According to a new report by the Digital Policy Council, 75 percent of world leaders tweeted in 2012 — up 78 percent from 2011 and 270 percent from 2010, the year the survey started.
Analyses as of December 2012 reveals that 75%, or three out of four heads of state, were utilizing the social media site Twitter. A total of 123 world leaders out of 164 countries had accounts on Twitter set up in their personal name or through an official government office.
In 2010, the idea that governments had the potential to openly engage their citizens and the global community directly was brought front and center, with President Obama’s open government directive. These initiatives work toward building participation and collaboration into the government process. A little over a year later, the Open Government Partnership was formed, as nations made official commitments to improve transparency, openness, and civic engagement.
Today more than 50 nations are involved in that partnership, striving to empower citizens, fight corruption, and harness new technologies to strengthen governance and support the implementation of multilateral commitments. In 2012, Twitter continued to be used by political activists to inform, mobilize, create communities, and seek to hold governments accountable. The momentum of 2011’s pro-democracy uprisings that swept the Middle East and North Africa, known as the Arab Spring, carried through to 2012 as demonstrators passionately acknowledged the role of social media to solidify their efforts.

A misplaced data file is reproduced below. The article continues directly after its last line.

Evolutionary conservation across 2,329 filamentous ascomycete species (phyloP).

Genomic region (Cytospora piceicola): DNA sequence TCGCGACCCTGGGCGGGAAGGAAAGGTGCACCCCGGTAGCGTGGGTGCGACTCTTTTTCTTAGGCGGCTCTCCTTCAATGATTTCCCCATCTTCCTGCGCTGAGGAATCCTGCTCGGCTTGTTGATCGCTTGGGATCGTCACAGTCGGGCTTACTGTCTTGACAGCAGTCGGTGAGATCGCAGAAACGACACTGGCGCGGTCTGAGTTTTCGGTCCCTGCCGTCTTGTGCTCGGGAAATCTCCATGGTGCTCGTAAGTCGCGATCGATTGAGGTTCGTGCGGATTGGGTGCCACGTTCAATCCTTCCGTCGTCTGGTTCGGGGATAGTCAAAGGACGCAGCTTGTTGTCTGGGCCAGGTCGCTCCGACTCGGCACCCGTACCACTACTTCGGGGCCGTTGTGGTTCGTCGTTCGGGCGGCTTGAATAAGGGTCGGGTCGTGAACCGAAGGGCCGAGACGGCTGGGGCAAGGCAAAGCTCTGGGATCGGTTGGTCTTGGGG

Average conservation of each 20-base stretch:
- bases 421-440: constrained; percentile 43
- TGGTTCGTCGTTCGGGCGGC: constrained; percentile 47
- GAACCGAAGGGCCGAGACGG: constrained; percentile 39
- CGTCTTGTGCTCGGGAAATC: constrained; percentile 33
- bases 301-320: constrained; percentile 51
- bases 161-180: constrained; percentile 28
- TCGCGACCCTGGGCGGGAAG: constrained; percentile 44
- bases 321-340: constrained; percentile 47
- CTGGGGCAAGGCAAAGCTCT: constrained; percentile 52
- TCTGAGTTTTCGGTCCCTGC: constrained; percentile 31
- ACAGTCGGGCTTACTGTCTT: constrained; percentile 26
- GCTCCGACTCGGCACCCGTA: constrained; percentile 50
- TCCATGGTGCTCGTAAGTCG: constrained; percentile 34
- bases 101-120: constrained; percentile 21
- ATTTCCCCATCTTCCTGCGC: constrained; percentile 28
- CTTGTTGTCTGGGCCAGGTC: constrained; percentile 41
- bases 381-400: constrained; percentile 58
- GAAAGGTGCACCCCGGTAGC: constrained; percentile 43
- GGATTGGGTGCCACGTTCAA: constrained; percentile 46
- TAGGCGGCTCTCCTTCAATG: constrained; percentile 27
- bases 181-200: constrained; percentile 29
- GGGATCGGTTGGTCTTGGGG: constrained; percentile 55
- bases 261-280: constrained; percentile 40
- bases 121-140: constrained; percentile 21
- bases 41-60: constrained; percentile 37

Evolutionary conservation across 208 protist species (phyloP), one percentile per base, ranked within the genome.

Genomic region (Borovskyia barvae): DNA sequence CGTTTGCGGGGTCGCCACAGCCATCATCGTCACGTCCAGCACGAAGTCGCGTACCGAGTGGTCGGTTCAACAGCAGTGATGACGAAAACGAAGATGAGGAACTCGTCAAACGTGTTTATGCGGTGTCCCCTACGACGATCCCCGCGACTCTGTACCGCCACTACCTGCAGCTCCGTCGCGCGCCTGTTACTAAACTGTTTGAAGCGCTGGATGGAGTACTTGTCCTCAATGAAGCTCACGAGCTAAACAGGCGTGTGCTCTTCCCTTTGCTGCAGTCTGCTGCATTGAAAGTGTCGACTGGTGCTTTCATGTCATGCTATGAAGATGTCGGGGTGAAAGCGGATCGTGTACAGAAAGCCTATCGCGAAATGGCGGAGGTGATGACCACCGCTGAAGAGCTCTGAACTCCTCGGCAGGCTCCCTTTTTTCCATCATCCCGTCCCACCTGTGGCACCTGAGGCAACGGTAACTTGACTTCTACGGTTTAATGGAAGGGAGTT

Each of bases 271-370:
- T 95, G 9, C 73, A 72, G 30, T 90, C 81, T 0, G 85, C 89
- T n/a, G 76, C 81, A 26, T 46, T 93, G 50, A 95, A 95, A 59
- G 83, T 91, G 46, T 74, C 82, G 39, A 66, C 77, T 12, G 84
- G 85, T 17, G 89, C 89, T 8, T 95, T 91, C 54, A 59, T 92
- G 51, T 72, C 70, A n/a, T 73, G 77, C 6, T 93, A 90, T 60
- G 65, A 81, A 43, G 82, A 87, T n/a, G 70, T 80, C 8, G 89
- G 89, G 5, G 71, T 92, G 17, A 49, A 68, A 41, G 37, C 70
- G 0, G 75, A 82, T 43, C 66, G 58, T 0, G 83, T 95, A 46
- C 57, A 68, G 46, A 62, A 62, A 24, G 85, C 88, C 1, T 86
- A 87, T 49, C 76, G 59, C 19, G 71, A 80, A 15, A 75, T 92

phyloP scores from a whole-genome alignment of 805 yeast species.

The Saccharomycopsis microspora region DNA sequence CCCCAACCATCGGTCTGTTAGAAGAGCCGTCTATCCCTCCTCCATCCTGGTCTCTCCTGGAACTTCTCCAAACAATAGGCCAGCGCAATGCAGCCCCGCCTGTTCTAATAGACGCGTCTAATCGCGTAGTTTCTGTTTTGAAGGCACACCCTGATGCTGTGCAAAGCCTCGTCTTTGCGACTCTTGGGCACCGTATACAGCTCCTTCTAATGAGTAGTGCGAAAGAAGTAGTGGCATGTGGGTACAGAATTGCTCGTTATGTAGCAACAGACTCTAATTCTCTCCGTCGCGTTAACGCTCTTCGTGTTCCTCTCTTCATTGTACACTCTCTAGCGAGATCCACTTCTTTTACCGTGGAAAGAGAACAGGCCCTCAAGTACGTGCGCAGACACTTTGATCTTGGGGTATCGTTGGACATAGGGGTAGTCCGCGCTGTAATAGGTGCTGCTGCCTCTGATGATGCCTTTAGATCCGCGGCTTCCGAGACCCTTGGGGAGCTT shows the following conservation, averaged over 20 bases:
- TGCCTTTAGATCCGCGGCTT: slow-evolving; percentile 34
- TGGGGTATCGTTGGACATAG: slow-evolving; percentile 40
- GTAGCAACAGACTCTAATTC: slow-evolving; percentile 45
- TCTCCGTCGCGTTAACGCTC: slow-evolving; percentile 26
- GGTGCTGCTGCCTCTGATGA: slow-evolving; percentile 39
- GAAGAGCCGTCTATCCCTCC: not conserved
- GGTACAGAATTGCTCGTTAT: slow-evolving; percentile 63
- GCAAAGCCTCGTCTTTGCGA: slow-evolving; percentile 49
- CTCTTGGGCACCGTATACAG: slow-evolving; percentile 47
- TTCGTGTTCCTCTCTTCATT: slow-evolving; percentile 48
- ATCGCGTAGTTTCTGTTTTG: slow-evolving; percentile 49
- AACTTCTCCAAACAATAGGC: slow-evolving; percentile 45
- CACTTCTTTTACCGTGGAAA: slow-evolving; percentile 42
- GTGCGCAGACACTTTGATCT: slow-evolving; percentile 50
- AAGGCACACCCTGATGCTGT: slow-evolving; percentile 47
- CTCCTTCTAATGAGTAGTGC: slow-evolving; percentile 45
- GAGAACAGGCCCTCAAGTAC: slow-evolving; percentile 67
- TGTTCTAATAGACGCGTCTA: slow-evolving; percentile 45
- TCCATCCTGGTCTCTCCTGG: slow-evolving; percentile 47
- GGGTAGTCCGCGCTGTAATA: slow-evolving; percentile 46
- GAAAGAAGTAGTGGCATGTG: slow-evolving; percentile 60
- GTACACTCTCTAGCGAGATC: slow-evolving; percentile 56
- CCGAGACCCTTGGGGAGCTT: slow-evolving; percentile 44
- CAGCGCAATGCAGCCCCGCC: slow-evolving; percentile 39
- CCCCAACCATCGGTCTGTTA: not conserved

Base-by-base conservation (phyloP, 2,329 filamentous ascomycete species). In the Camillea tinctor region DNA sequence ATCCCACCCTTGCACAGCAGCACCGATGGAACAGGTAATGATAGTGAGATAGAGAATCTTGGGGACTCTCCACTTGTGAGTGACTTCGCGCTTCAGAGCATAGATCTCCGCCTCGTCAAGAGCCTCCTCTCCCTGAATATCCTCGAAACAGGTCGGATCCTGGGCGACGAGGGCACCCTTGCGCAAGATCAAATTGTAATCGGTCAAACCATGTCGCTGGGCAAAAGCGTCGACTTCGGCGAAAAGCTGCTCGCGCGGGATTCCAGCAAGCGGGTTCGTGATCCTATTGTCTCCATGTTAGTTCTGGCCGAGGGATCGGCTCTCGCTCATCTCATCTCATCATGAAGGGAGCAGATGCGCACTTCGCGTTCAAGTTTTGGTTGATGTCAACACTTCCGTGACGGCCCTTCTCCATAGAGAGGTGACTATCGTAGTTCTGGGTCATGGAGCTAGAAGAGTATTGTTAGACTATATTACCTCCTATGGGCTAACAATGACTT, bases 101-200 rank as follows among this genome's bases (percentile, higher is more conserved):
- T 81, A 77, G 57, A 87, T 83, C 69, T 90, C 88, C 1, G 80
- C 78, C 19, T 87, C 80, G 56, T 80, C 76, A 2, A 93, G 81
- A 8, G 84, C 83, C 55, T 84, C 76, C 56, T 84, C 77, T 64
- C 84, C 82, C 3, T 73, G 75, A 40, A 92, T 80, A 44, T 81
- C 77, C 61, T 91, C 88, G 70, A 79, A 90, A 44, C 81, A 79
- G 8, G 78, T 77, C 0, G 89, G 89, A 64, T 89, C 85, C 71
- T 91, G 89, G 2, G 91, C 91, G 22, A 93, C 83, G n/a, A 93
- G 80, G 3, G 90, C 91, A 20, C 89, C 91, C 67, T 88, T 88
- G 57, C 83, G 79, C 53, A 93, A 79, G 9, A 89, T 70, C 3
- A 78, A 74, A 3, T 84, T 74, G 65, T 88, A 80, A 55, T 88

Twitter provided a platform for people to express their solidarity with others in their region and beyond. As digital activism becomes more intensified, it is often seen as a threat to governments, but an outcome has been the steady increase in the number of heads of state that are using Twitter and recognizing the benefits of the vehicle to allow for direct interaction with constituents. Anyone can send an @ message to a world leader and although they might not personally see the tweet, it will likely go to the attention of their staff. Furthermore, with the aid of Twitter, a government message has the potential to go viral or reach a worldwide audience.
In 2011 only 69 out of 164 countries had embraced Twitter. The new figures represent a 78% increase in the number of heads of state and national governments on Twitter from 2011.
The numbers sound like a big win both for Twitter and for open government, which have gone hand-in-hand since even before the Arab Spring uprisings popularized social media as a form of civic participation in 2010. According to advocates — the DPC among them — Twitter forces politicians to act more accountable and encourages community-building and civic engagement.
Here are the Top-10 Leaders of the World from the research:
1- President Obama
2- President Hugo Chavez – Venezuela
3- President Abdullah Gül – Turkey
4- Queen Rania – The Queen Consorf of The King of Jordan
5- Dmitry Medvedev – Russian President
6- Dilma Rouseff – President of Brazil
7- Cristina Fernandes de Kirchner – Argentina President
8- Juan Manuel Santos – Colombia’s President
9- Enrique Pena Nietoin – President of Mexico
10- Sheikh Mohammed – Prime Minister of UAE & Dubai